In the capital this week, whilst the Met advised commuting bike riders to wear extra bright clothing in case ‘drivers weren’t wearing their glasses‘, a prominent London cyclist carried out a number of erratic moves during an LBC radio interview, which threaten to put his professional life at serious risk of harm. Bare-headed, dressed in a non-reflective dark suit and clearly wearing headphones throughout, he remained oblivious to the heavyweight issues thundering around him whilst he made his risky manoeuvres. He didn’t stop even though there was a red light clearly shining in the recording studio at all times.
I know there isn’t a quick fix to the problem of the many dangers which London’s cyclists face everytime they take to the road.
I know it’s more complex than just a rush-hour HGV ban, or segregated lanes on the cycle super highways.
I know that self-interest and self-preservation are enormously important aspects of urban road-use and that vulnerable road-users need to play their part in reducing the risks presented to themselves.
I also know that repeatedly reducing the debate to one about what the potential victims are wearing is about as big a blunder that the man in charge of realising the potential solutions could make. Frankly, I’m appalled.
We all expect the occasional gaffe from Boris. It comes as part of the deal with him. Wiff-waff, wet otters, high wires; the list is long and occasionally amusing. It’s part of his make-up and, I would venture, a reason that many non-Tories are relatively accepting of him. He bumbles where others act with apparent ideological malice. It actually can be quite endearing at times.
But his current blundering through the escalating mess that is playing out on our streets is making him look less quaintly naive by the day and instead presents an increasingly singular obtuseness which threatens to engulf him. Surely no-one is finding this endearing. Surely no-one is amused.
I actually agree with many of Boris comments: I always wear a helmet. I would never cycle with headphones. I don’t jump red lights or ride at night without lights. I stopped doing a 100 yard short-cut up a one-way street on my commute home a couple of years ago and now take the longer ride around a more dangerous route around instead. I don’t wear a yellow or pink Hi-Vis but I do wear a white jacket and reflective strips in the dark months. I ride pretty defensively and never under the influence. Do I think that any of this guarantees my safety out on the bike? Of course not.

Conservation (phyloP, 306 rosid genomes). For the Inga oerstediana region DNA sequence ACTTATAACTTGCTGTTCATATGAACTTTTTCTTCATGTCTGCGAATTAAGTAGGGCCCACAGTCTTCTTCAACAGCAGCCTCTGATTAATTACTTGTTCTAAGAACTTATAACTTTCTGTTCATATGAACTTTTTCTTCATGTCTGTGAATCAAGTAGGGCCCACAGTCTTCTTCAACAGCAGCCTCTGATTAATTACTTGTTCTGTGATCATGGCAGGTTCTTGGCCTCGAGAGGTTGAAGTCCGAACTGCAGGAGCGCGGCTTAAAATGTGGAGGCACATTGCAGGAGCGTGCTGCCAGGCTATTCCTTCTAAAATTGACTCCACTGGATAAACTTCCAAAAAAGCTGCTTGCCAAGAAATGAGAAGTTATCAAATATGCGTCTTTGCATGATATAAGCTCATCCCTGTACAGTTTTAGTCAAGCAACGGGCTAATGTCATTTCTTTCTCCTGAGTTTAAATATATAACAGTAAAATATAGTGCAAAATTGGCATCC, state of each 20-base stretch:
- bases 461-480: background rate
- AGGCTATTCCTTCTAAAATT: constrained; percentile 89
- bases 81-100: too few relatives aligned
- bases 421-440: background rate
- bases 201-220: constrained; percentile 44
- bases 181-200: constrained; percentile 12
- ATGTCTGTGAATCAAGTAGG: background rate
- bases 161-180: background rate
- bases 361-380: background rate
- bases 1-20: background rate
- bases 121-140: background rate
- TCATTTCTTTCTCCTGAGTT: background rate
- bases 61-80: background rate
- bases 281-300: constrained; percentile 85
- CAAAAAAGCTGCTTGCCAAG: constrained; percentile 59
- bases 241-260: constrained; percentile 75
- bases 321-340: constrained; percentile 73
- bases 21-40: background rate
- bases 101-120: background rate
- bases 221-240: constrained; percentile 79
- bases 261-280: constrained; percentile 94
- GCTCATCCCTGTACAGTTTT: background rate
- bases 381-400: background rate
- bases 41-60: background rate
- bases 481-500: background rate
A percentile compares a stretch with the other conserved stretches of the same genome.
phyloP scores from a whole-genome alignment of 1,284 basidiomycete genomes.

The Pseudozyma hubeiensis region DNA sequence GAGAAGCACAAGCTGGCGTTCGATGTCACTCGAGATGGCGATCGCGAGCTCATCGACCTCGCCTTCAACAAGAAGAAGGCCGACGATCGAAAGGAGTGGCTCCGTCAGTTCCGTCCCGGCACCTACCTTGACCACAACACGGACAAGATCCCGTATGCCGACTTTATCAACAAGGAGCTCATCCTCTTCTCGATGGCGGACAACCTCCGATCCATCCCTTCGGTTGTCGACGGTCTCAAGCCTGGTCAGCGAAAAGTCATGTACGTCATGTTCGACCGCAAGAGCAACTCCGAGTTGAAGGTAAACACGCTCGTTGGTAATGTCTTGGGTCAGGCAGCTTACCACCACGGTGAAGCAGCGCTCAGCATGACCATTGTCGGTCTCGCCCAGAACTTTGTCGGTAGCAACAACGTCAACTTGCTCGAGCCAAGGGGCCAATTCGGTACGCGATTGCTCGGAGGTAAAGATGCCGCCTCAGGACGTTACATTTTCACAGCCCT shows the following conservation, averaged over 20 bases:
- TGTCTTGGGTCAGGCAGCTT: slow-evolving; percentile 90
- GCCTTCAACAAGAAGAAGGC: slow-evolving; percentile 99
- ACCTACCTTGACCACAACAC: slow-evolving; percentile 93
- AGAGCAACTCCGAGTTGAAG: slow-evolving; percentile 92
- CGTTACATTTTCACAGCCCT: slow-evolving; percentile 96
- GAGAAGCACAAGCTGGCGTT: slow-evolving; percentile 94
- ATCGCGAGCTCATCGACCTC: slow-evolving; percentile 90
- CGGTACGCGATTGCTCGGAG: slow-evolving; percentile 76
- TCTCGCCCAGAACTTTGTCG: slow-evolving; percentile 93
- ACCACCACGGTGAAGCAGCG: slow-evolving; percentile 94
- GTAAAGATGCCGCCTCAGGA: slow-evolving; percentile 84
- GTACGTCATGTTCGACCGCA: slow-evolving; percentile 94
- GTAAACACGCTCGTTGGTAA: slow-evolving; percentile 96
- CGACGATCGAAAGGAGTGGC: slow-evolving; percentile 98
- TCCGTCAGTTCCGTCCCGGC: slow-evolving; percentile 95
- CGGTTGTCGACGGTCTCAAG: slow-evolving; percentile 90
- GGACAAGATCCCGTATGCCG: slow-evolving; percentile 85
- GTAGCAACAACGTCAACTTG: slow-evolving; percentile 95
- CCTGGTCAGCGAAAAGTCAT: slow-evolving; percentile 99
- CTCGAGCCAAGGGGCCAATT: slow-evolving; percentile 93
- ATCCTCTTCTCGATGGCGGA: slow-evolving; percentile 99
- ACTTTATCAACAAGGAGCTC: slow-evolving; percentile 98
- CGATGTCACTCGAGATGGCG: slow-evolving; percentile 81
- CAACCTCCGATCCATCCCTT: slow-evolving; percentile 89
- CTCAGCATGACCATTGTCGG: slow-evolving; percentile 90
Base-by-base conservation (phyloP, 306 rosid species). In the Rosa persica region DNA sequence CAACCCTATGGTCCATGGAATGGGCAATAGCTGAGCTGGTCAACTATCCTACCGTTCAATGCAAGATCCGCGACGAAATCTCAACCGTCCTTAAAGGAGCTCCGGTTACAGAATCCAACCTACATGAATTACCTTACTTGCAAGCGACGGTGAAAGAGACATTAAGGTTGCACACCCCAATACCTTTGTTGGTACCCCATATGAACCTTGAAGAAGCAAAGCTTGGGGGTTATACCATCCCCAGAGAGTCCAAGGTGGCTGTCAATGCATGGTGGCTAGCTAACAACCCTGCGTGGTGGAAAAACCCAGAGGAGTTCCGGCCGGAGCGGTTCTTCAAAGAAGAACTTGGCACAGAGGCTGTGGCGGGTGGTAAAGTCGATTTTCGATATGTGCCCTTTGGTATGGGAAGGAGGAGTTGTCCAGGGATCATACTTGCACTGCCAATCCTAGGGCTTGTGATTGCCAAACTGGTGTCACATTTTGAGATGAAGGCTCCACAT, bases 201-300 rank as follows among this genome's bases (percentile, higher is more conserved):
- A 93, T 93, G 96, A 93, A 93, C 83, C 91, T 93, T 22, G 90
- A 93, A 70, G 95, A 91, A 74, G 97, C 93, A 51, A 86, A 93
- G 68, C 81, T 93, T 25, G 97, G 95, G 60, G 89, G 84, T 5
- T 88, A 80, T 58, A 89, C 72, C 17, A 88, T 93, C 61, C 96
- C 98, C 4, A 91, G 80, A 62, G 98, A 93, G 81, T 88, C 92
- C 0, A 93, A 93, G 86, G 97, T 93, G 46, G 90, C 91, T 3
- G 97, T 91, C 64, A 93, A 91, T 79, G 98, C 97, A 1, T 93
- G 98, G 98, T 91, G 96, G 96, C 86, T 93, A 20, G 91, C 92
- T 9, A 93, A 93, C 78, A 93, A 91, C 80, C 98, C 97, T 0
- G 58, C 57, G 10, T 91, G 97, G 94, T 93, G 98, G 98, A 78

So when Boris makes a big thing on radio this week about looking at banning cyclists from wearing headphones I get quite angry. This isn’t a one-off bungled comment in amongst pithy ideas and actual action about the real issues. This is a repeat of similar inanities and, for Boris, it’s in danger of becoming a mantra. ‘Cyclists aren’t doing enough to keep themselves safe. It’s their own fault.’ is the apparent sub-text. Horseshit. Even I, who have never attended a meeting on integrated transport policy in my life, and who doesn’t have an army of expert advisors feeding me balanced and informative reports from myriad interest groups, can see that a headphone ban is not going to solve the problem of human beings getting crushed by large machines. Nor is just using a helmet. Or wearing Hi-Vis. If any of these things were so fundamentally important to cyclist’s safety they would have drafted into law many, many years ago.
So why is Boris repeating them as if they are the solution. It increasingly sounds as if he would rather talk about anything except the blindingly obvious problem of Trucks, Buses, Cars and Bicycles all needing to use the same space at the same time.. It increasingly sounds like he simply Doesn’t Care. Hand-Wringing, Victim-Blaming, call it what you will. For a person in such a position of responsibility and power it’s dangerously close to being viewable as a total professional and moral failure. For person in an elected position it also looks like a full-on tilt at career suicide.
Apart from the enormous issue of trivialising the entire debate, the trouble here is a fundamental lack of balance. I’d be quite to consider a ban on cyclists wearing headphones provided that all car and lorry drivers were legally obliged to disable their radios and music players and keep at least one window on each side of their vehicles open at all times so that they can hear a friendly “Ahoy there, driver” from a cyclist in their blindspot. That would seem fair. If hearing what is going on is so important why isn’t Boris suggesting that?
I’d be up for mandatory Hi-Vis for cyclists if all black and dark blue motor vehicles had to be painted shocking pink and have reflective stripes stuck all over them. I’d even be up for a helmet requirement so long as drivers had to retrofit exterior airbags all over their cars.
And here is the real problem of what Boris is doing. I’m making tit-for-tat jokes about cars being painted pink instead of engaging in a meaningful debate about the dangers that exist on our urban roads because that is where the debate has been taken. It is being simplified, trivialised and skewed against the group who are most vulnerable to being injured by it. And Boris is leading the way.
We are talking about people dying here.This debate urgently needs two things. Gravity and Balance. Sadly the Mayor is failing to deliver either. So a third thing is needed: New Leadership on the issue.